DP: Big Bites

This process has surely been the craziest I've ever encountered. Getting out into the community is tough, for sure. Having talked to so many people with many different stakes in the issue—ugh! Troost Avenue has seen its share of hardships, and everyone thinks they know they right answer to solving them, or the reasons why; It becomes disheartening to come at it from a graphic design perspective and be told your efforts can't do much considering. Jamie told me that I should appreciate the fact that I'm a student for these reasons. I definitely feel like I've bitten off more than I can chew.

Jessica and I have contacted a group of Troost enthusiasts who, as eclectic and sometimes inefficient as they are, have a lot of heart in the community. Troost Folks is run by Father David Altschul and their vision is to create a "village." Father David is somewhat of a historian, and has successfully commissioned a number of projects along the corridor. But as the head of Reconciliation Services and St. Mary of Egypt Orthodox Church, Father David is interested in healing Troost and the current residents through community action. This seems to be in direct conflict with what El Dorado & the KU studio are trying to do. Through "incremental infill as an urban design strategy" they want to "invigorate a blighted mixed use corridor and a struggling inner city neighborhood" (from their mission statement). Their hopes are that new tenants, business, and money will come in and—put plainly—raise property tax. True, they may be able to freeze rates for some of the area, but gentrification is the first thing that comes to mind. The people that are struggling now, Father David's followers, they aren't the architects' audience, I don't think.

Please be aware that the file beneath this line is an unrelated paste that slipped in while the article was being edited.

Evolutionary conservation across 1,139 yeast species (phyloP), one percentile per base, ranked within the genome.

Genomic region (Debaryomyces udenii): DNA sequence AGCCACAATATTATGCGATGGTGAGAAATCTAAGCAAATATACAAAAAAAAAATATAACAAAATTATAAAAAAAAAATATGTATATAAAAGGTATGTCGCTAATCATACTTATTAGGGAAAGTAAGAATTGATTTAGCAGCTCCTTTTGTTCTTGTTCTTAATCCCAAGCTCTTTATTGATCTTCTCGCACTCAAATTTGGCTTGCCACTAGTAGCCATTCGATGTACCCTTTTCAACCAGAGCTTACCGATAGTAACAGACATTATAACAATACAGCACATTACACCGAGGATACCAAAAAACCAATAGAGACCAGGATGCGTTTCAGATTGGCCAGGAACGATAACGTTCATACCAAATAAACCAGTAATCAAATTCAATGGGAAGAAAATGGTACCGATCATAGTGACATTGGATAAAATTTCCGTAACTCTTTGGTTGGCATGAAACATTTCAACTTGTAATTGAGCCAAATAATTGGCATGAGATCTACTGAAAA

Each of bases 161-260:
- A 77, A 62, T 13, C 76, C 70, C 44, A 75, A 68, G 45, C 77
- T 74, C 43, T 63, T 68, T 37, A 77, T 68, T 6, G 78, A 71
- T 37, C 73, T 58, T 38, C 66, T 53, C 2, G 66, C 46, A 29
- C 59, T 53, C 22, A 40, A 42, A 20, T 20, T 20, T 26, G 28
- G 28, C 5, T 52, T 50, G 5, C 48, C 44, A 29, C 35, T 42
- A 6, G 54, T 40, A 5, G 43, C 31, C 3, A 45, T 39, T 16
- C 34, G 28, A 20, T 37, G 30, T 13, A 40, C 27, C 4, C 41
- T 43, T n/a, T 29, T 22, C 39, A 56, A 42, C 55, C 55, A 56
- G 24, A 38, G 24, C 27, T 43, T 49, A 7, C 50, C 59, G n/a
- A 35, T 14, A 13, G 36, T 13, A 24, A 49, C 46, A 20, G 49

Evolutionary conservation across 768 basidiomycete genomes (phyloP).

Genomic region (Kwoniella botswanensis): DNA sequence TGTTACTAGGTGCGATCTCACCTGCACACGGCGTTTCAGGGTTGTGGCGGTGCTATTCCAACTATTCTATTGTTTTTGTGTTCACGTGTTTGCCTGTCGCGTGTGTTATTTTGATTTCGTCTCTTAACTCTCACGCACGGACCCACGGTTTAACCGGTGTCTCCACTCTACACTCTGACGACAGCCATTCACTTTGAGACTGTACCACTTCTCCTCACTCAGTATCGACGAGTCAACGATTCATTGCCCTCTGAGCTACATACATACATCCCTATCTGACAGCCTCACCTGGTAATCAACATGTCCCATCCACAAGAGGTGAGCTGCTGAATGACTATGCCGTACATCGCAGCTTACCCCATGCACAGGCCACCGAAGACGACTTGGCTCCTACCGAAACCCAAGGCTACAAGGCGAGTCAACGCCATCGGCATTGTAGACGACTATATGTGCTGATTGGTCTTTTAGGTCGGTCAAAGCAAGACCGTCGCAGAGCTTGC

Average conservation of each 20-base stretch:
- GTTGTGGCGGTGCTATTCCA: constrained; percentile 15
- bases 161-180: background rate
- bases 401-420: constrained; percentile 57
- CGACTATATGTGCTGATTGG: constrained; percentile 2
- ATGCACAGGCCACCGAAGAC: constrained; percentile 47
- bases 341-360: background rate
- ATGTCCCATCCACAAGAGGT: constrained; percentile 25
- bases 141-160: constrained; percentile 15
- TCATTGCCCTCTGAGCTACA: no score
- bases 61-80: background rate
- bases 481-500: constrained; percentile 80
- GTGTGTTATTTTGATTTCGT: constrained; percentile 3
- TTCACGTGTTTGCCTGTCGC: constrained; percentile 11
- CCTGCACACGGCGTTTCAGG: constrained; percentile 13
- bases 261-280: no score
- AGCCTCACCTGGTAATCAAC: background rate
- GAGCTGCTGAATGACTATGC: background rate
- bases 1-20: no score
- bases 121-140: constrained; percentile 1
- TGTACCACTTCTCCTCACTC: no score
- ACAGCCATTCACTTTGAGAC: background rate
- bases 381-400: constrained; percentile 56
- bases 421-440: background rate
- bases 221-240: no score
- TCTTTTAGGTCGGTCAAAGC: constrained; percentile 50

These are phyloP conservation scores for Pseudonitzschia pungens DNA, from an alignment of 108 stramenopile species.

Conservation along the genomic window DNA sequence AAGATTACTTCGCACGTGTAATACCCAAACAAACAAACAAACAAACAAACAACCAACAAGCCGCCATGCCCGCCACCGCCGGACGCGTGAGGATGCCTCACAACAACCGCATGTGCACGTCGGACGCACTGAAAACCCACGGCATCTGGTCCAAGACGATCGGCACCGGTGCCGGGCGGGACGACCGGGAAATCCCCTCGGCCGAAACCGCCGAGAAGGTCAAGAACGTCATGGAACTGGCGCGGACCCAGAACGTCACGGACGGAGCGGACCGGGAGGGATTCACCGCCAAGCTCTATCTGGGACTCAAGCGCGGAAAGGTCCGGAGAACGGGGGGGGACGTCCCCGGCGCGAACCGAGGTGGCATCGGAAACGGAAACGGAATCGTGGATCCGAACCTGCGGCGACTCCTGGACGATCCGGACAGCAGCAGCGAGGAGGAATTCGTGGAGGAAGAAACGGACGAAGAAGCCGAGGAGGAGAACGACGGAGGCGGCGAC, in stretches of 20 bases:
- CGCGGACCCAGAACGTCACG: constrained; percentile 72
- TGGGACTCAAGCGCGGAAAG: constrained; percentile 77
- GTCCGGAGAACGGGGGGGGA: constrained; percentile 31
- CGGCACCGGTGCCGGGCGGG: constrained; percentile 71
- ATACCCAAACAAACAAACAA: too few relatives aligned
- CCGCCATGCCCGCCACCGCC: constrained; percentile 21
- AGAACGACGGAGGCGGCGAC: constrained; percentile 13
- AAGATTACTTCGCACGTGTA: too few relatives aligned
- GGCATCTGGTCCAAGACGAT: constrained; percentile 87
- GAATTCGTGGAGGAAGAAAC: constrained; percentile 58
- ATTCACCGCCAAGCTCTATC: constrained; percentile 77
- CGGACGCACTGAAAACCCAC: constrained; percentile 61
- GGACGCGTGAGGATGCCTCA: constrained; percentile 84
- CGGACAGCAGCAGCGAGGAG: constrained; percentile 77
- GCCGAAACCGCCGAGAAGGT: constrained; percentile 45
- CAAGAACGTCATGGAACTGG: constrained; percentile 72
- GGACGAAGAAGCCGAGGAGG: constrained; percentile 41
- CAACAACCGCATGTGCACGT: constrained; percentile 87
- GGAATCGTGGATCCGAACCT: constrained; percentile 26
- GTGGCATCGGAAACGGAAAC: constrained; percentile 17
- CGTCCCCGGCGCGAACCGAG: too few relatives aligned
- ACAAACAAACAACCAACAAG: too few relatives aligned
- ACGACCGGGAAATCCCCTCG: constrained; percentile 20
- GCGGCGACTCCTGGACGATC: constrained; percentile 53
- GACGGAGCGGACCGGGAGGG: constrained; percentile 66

So really, it's hard to say who my audience is. Is it current residents or the incomers? Can it not be both? Again, more than I can chew, I feel. Last Friday though, I was honored to have faculty in attendance for our KU meeting. Sometimes it's really hard to sell people on the abilities of graphic design, but Chris and Jamie really helped and—I felt—defended what Jessica and I can do/want to do.

For more insight on Troost and how graphic design can effect change, I've looked into talking to Rodney Knotts of Historic Manheim Park Association (surprising the only African-American that we're in contact with), because I've heard he's got a lot to say—literally. Other contributors to our research is a man named Whitney Terrell, the writer of "King of Kings County" (a novel too true to be fiction).

Aside from working Tuesdays and Thursdays at Indicia from 8–5 (any design job is better than working at the bar), there's degree project class Mondays and Wednesdays, Troost Folks on Thursday nights, and then meetings with KU & El Dorado on Friday nights (which can run as late from 2:20–8 some nights). Those seven days sprinkled with pro-practice, spatial experience, trying to plan a wedding, eating well, and staying sane... it's enough to make me want to graduate!